Getting on with it I was happy to see that FSX retained the use of 2D panels. Despite the insistence by the virtual cockpit (VC) police that the VC is the only way to realistically fly a flight simulator, I still find a lot of utility in 2D panels. For one thing, they are just far easier to read, are crisper and brighter, and don’t suffer the performance issues that 3D panels bring. I do, however, find myself spending more and more time in VCs for less complex aircraft because I agree that the realistic viewpoint is far more compelling. I would have liked to have commented on how the VCs performed with my TrackIR2, but disappointingly, NaturalPoint is not supporting anything less than TrackIR3 & 4 for FSX. I guess that is a hint that I need to upgrade. One thing I was sad to see in FSX is that the VC lighting is still sub-standard. In most cases it is almost required that you turn on the interior flood lighting to properly illuminate the 3D cockpit during the daytime. I was impressed however, by the quality of the 3D modeling in the VCs. Overall the shapes and textures are vastly improved over FS9, some of them bordering on payware add-on quality.

Where FSX absolutely hit one out of the ballpark was with their outstanding view system variety. Although I’ve seen some fans of the FS9 add-on Active Camera doing some griping I think the overall consensus is that the view system in FSX is far superior to FS9. As a side-note, I think it is telling that I’m making comparisons between FSX and FS9 with payware add-ons; obviously FSX has risen to a level that begs for those comparisons and if we were just comparing FSX to FS9 it would blow the stock FS9 out of the water in almost all categories. Improvements to the view system include some really fantastic pre-set external camera views, and a bunch of different vantage points from within the cockpit. My personal favorite is the “fly by” view though; I can spend hours watching the airplanes whizzing by the camera.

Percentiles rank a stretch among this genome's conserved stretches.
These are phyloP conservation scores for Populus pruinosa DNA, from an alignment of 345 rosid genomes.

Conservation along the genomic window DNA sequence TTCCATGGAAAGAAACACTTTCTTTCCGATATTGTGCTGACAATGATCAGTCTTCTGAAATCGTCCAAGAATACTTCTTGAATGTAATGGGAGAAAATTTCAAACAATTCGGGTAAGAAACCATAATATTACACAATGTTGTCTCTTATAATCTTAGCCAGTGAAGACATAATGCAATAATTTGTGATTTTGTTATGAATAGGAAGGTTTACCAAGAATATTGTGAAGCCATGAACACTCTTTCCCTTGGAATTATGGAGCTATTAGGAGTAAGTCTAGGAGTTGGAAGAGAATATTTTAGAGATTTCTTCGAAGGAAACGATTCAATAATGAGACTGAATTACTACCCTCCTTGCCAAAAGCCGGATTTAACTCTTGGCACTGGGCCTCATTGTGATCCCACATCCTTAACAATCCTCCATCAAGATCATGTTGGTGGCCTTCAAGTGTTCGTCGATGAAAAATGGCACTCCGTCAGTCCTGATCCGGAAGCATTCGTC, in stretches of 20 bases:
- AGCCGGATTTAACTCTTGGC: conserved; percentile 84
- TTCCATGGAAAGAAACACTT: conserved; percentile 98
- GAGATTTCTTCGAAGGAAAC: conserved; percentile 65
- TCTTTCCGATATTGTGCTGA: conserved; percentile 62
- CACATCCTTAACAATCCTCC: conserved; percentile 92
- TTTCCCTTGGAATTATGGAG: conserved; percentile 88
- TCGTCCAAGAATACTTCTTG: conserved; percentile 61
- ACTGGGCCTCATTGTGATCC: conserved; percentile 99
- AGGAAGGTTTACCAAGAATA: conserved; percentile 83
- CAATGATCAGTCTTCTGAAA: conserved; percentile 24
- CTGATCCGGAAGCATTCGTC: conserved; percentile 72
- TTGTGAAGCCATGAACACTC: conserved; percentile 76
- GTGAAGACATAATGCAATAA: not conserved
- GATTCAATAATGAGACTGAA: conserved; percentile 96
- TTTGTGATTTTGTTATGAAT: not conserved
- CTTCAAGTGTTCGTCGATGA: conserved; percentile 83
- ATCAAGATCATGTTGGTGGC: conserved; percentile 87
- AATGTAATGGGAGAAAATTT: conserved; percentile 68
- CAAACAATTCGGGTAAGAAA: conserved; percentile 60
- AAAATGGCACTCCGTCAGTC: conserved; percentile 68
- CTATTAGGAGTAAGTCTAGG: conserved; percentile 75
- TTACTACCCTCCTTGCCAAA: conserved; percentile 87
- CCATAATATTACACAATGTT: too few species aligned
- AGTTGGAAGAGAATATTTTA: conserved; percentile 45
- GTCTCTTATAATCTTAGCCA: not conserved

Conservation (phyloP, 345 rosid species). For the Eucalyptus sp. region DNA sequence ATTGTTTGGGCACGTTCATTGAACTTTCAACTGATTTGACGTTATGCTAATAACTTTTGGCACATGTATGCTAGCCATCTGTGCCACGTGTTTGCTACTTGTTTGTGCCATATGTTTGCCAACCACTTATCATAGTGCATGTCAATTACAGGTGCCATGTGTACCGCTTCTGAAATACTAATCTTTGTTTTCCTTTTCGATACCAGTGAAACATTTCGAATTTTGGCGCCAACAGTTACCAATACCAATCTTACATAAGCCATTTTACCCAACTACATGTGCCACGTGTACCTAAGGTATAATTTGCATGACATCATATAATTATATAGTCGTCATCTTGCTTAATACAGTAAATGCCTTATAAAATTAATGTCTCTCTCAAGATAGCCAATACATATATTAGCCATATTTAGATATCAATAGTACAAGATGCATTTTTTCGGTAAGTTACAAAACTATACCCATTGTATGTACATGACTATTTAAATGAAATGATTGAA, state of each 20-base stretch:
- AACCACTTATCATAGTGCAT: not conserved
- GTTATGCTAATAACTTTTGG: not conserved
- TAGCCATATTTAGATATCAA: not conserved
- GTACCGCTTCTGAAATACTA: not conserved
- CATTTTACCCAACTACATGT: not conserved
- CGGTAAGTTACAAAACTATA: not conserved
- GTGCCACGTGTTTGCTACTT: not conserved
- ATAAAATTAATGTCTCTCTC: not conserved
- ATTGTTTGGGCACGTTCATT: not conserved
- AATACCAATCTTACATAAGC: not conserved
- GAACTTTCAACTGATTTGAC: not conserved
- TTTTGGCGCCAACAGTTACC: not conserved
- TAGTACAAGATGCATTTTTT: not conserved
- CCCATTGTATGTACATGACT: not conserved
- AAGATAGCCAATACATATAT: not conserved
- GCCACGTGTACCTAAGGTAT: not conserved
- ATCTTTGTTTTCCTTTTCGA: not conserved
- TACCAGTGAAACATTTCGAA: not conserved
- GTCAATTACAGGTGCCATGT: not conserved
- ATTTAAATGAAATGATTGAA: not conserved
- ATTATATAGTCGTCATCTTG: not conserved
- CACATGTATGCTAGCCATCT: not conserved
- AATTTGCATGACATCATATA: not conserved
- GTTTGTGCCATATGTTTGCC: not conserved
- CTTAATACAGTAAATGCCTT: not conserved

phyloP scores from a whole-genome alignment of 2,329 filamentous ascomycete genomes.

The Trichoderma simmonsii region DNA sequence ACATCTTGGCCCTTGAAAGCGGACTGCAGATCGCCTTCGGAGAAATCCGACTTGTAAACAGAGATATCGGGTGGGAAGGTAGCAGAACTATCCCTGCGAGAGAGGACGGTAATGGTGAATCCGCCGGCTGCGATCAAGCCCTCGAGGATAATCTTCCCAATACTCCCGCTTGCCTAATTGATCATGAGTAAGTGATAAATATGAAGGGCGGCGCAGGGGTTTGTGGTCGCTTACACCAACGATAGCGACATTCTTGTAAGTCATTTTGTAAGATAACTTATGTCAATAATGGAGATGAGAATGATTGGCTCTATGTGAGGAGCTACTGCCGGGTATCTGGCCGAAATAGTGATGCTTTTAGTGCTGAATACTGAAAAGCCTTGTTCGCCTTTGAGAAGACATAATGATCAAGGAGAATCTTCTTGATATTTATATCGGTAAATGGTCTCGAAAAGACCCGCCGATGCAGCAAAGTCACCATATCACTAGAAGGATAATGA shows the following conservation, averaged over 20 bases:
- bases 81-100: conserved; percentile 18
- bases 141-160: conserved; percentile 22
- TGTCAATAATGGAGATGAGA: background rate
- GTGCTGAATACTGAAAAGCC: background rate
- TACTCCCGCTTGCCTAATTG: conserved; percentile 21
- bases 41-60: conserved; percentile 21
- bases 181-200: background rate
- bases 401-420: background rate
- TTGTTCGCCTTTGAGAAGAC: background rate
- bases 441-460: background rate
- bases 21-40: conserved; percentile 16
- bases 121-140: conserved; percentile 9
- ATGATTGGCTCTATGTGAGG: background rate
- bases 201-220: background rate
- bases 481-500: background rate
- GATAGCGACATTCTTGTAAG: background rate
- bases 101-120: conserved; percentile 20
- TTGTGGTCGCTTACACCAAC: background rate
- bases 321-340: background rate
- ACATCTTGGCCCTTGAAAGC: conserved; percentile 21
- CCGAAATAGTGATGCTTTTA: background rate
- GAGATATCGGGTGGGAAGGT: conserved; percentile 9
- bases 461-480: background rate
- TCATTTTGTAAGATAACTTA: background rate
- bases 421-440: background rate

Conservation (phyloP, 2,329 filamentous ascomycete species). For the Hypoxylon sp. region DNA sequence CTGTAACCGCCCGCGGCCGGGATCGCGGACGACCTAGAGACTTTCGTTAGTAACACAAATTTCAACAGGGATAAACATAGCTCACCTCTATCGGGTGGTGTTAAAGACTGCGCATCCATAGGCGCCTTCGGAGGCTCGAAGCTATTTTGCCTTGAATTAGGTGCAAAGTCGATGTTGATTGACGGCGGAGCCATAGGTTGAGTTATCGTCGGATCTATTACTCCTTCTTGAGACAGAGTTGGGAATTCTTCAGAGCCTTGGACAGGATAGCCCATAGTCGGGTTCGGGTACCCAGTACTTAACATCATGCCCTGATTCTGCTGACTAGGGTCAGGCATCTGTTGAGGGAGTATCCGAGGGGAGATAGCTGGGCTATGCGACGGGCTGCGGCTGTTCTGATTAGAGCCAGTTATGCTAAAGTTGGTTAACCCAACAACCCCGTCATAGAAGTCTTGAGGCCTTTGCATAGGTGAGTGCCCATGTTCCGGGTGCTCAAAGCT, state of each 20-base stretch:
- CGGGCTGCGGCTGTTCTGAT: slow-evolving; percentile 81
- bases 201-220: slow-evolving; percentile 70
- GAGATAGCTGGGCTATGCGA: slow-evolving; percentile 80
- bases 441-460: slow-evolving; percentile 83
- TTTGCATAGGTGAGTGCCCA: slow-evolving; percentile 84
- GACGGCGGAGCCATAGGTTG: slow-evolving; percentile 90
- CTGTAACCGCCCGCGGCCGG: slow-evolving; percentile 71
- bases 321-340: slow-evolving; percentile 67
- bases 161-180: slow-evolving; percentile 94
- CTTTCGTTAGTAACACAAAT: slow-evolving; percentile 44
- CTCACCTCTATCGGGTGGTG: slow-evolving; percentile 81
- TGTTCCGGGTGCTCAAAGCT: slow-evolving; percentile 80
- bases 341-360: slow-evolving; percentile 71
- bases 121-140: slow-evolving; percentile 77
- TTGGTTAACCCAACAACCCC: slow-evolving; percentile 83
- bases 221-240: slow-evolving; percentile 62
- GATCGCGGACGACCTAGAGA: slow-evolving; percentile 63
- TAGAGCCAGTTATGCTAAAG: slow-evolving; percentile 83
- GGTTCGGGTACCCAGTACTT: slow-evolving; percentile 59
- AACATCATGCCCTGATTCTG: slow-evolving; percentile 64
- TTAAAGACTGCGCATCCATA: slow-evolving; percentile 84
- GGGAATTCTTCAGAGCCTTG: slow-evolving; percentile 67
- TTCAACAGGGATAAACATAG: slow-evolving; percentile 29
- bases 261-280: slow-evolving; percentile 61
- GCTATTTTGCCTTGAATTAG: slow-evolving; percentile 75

Though many of the new camera angles are stunning, they occasionally show us that not all is right with the world both inside and outside of our aircraft. Over the many, many hours of testing and prodding FSX I did find some graphics artifacts and things that didn’t work so well. For instance there are times in some of the preset VC views that gaps can appear in the 3D models, giving you a disconcerting look at the terrain zipping by thousands of feet below you. Also there are occasional instances of wheels on both aircraft and ground vehicles sinking below the surface of the ground. Though they are rare instances they are there.
While I don’t hesitate to point out the flaws (which are really very few and far between) I also give more than equal time and attention to those things that FSX does really well. The external 3D models for all of the aircraft are superb. My least favorites are probably the King Air and the Baron. I don’t know if they are remnants of FS9 modeling or if they just weren’t updated as vigorously, but they aren’t nearly as pretty as some of the newer models within the game. The Learjet 45 is a great looking and flying aircraft in FSX and the attention to detail in items such as the thrust reversers and gear retraction animations are top notch.
While I’m thinking about it let me mention that I still hate the lack of fluidity in the FSX replay feature. The replay setup is the same as it was in FS9 and the level of event recreation remains relatively poor. By that I mean that if you watch a replay of something like a landing, the replay appears sort of sterile and robotic, as if the recorded data points are too far spaced to provide a seamless replay. I’ve always felt that X-Plane (ok, I finally said it!) has an infinitely better replay feature that not only retains the fluidity of the recorded flight, but also has great tools and functions that allow you to quickly advance and rewind the action. Take a lesson Microsoft. And don’t think I’m done with X-Plane comparisons; you aren’t getting off the hook that easy FSX. Did I just say X-Plane? Well, apparently FSX took a page out of X-Plane’s book by implementing transparent cockpit panels. Nice job and well implemented (and sorely needed).

FSX Admin